From 1910 until 1938 the owner of this farm, J. G. Maasdam, raised and sold award-winning draft horses. Click to see the full-sized sign of the world's largest horse.
Below is the Show Barn (left) where the horses were shown to potential customers. The Mare Barn (right) housed the mares.
The Stallion Barn (below) housed the stallions, positioned so it was away from the mares. This photo shows how hay was raised up to the loft.
The three barns on this farmstead came to be known as the Maasdam Barns, since the owner and his family lived on the farmstead.
The two barns built in 1910 (Stallion and Mare) were apparently designed by the Louden barn design division, an internationally known farm-equipment manufacturer that was headquartered in Fairfield.
Modern barn construction methods, such as poured concrete walls, were used, and they featured Louden Machinery Company barn products.
The third barn (the Show Barn) was apparently built in 1906, by then-owner of the farm, Ellsworth Turney. He had retired from Joel Turney and Company, which built well-known farm wagons and was Fairfield's largest employer in the early 1900's.
The photo (below) of the Mare Barn was taken in September, 2001, before restoration began.
The history of all three barns can be seen in the Historic Study (PDF), prepared for the Iowa DOT in 2002. This 2002 report contains history, photos and diagrams of the barns and the old farmhouses.
(Quoted from the Good Roads Guide to Iowa - 1912)
"Jefferson County is one of the great original horse markets of the country and several thousand head of horses have been sold here annually. Several firms of horse importers make their headquarters here and always have stock for sale.".
1852 - Although not the first owner, John C. Rickey was the first to inhabit the property. It will become the future home of the Maasdam Barns.
1870 - The farm is purchased by Beverly (male) B. Bower.
1875 - The farm is purchased by R.E. Jones.
1892 - The farm is purchased by L. L. Wilkins.
1905 - While living in Pella (Iowa), Jacob Maasdam partners with a childhood friend, Edward G. Wheeler, a veterinarian.
1906 - In January, Jacob Maasdam and his son William make their initial move to Jefferson County. The two-day journey brings 47 Percheron horses and one Shetland pony from Pella to land overlooking Cedar Creek. Located about 2 miles south of the Wilkins farm, they call their new place "Evergreen Ridge Stock Farm."
Later in 1906 - The Wilkins farm is purchased by Ellsworth Turney, whose company manufactures Charter Oak Wagons. Turney constructs a barn with stone and hand-hewn timber salvaged from a structure built by an earlier owner. (After 1910, under Maasdam ownership, it will be called the Show Barn).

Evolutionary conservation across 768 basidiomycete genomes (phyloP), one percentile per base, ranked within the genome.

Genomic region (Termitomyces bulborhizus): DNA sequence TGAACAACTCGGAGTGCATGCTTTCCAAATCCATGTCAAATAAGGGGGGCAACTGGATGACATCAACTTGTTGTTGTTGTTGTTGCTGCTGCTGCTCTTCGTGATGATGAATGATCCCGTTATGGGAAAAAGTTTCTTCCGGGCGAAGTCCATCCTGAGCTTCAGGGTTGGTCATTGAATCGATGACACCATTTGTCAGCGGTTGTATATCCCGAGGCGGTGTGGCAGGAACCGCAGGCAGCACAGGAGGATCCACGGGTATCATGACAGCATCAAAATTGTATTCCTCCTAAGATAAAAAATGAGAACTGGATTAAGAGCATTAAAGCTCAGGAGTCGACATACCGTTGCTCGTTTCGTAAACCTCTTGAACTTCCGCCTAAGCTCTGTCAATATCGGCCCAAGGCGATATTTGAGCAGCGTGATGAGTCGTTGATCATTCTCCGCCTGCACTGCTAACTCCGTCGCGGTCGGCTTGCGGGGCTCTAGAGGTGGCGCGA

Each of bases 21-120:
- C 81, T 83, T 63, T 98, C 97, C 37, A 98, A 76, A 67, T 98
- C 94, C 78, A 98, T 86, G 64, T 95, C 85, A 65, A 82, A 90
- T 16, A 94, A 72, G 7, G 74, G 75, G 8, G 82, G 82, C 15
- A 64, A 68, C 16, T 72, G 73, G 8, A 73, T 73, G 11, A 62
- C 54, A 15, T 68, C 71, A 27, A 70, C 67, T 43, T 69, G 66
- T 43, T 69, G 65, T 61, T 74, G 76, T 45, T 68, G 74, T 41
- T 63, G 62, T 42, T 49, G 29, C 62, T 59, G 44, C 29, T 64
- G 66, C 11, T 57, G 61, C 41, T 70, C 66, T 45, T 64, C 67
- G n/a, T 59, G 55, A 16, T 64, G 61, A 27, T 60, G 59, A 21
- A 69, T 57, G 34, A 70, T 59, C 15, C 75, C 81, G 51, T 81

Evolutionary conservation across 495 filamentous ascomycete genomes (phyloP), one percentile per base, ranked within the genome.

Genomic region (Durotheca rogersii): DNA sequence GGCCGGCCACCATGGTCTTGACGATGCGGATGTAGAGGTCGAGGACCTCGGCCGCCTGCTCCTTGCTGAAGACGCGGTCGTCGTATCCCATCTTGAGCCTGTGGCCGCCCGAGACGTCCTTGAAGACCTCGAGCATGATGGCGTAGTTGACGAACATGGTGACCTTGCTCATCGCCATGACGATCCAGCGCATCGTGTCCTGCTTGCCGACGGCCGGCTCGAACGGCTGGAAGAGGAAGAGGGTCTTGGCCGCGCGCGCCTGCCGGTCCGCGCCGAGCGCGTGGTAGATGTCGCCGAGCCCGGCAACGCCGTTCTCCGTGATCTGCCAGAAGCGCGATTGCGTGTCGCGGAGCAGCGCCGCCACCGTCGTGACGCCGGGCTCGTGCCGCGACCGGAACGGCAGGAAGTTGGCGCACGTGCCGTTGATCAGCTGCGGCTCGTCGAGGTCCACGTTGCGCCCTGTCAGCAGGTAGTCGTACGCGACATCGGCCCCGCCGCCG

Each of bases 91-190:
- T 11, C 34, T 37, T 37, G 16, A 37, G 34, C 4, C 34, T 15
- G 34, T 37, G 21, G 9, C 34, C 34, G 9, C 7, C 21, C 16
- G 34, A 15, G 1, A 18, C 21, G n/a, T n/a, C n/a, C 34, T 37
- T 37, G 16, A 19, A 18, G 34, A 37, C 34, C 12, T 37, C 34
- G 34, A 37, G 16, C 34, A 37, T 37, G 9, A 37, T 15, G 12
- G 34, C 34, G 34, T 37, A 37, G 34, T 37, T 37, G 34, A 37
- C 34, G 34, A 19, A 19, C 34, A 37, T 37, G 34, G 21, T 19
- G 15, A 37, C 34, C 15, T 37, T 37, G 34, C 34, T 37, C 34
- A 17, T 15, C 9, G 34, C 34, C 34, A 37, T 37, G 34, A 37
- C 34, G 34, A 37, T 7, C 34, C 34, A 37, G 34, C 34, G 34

1910 - Jacob G. Maasdam expands his "Evergreen Ridge Stock Farm" with purchase of the Turney property.
Maasdam then builds the Mare and Stallion barns on this site. The "Big House" is also constructed. The old Richey house is later turned into an office.
1915 - Maasdam and Wheeler conduct their first sale of pure-bred Scotch Shorthorn Cattle.
1918 - Maasdam and Wheeler dissolve their partnership.
1919 - Maasdam's American-bred Percheron mare, Amoretta, is named World Champion at the International Livestock Show in Chicago, Illinois.
1931 - Maasdam and Wheeler resume their partnership doing business as the "Iowa Horse Importing Company."
1933 - The Maasdam home (the "Big House") burns down. The family moves into the old Rickey House, which had served as the company office.
1935 - Louis d'Or, reportedly the world's largest Belgian, is imported by J.G. Maasdam & Son.
1945 - J.G. Maasdam ceases sales of horses.
1950 - The farm is purchased by Glenn Gorman.
1973 - Gorman's son-in-law, Ralph Leathers, purchases the farm.
2001-2005 - The Iowa DOT plans a new by-pass and purchases the Leathers farm. A survey finds that a portion of the farmstead is eligible for inclusion in the National Register of Historic Places. That portion of the farm is gifted to the Jefferson County Board of Supervisors. Volunteers start restoration of the Stallion Barn.
2005 - The Maasdam Barns Preservation Committee is formed to oversee restoration and development of the farmstead, to restore it and open it to visitors.
2008 - The application for the 7.62-acre historic section of the Maasdam property to be placed onto the National Register of Historic Places is accepted as "The Evergreen Ridge Stock Farm Historic District."
2009 - A period-correct house is moved to the property for use as a Museum.
2011 - Restoration and upgrading continues with contractors and volunteers. On Oct 8, 2011, an Open House was held.